Google must honor requests to delete links, EU court says

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BRUSSELS — The highest court in the European Union decided Tuesday that Google must grant users of its search engine a right to delete links about themselves in some cases, including links to legal records.

The decision by the European Court of Justice in Luxembourg is a blow for Google, which has sought to avoid the obligation to remove links when requested by European users of its service.

By ruling that an Internet company like Google must comply with European privacy laws when operating in the European Union — a consumer market of about 550 million people — the court is indicating that such companies must operate in a fundamentally different way than they do in the United States.

Instead of operating as a single around-the-world, around-the-clock forum for other people’s information, Google — and potentially companies like Facebook and probably Twitter — would need in the 28 EU countries to become more actively involved in refereeing complaints from users about information carried online.

The companies would assume the responsibility and cost for removing that information if requested to do so by national data officials on behalf of people raising complaints.

“This sounds like a landmark judgment,” said Peter Hustinx, a top EU official for data protection. “The court is saying that Google isn’t just selling adverts in Europe, but is providing content along with those services. If you are a regular citizen, it gives you a remedy anywhere in Europe for you to ask companies to take down content connected to you.”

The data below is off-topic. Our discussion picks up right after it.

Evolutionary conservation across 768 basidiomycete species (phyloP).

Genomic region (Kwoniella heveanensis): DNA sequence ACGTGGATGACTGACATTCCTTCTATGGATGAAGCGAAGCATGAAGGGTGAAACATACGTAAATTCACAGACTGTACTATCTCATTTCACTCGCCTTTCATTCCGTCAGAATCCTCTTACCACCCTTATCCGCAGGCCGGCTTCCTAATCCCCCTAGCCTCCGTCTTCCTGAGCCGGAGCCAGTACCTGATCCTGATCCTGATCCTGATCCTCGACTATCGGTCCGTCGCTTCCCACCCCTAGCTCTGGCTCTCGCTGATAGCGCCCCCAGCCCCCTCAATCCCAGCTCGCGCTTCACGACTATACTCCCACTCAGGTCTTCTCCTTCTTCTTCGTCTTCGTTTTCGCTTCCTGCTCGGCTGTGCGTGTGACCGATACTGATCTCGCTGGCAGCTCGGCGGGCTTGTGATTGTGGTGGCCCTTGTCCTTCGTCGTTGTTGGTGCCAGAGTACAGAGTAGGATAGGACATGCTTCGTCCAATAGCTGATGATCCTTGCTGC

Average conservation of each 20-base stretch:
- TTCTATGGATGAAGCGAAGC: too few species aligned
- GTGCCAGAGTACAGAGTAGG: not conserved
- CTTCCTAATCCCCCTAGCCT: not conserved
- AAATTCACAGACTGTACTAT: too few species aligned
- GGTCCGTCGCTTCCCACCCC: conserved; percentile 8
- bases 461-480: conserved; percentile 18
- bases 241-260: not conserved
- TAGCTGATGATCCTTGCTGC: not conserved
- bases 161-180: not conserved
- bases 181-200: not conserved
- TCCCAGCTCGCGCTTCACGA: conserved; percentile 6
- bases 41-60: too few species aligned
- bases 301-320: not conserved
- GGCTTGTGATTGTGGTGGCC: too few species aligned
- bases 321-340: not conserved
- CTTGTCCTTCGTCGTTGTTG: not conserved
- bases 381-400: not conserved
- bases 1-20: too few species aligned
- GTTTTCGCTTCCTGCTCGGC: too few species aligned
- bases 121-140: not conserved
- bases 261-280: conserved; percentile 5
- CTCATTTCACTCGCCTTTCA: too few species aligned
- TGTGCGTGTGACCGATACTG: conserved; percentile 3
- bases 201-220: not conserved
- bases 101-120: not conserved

The ruling would apply only to Europe and probably have no effect for users of Google or other digital media services in the United States, where freedom of speech in many cases overrides privacy considerations, assuming the information is accurate. But Europe tends to strike more of a balance between speech and privacy rights.

In Tuesday’s ruling, the European court indicated that individuals may have the right to have links to unflattering material removed from the Internet even if the original was true and legally posted. The case involved a lawyer in Spain who had sought to have links removed to online newspaper accounts from the 1990s of his debt and tax troubles.

The ruling comes as momentum builds in Europe to adopt an even more far-reaching privacy law already under negotiation by lawmakers that includes a tougher so-called right to be forgotten, or “erasure” as it is termed in draft legislation, that also would apply to companies like Facebook.

Helping drive that impulse in the last year have been Edward J. Snowden’s revelations of data privacy intrusions by the U.S. National Security Agency and some other international law enforcement agencies, which in some cases have involved gleaning information collected by Internet companies.

Al Verney, a spokesman for Google, said in a statement that the decision was “a disappointing ruling for search engines and online publishers in general,” and that the company would “take time” to analyze the implications. Google was “very surprised” that the judgment “differs so dramatically” from a preliminary ruling by the court last year that mostly went in the company’s favor, he said.

Because the European Court of Justice is the highest court in the European Union, Google cannot appeal Tuesday’s decision.

United States - North America - Europe - Western Europe - European Union - Spain - European Commission - Google Inc


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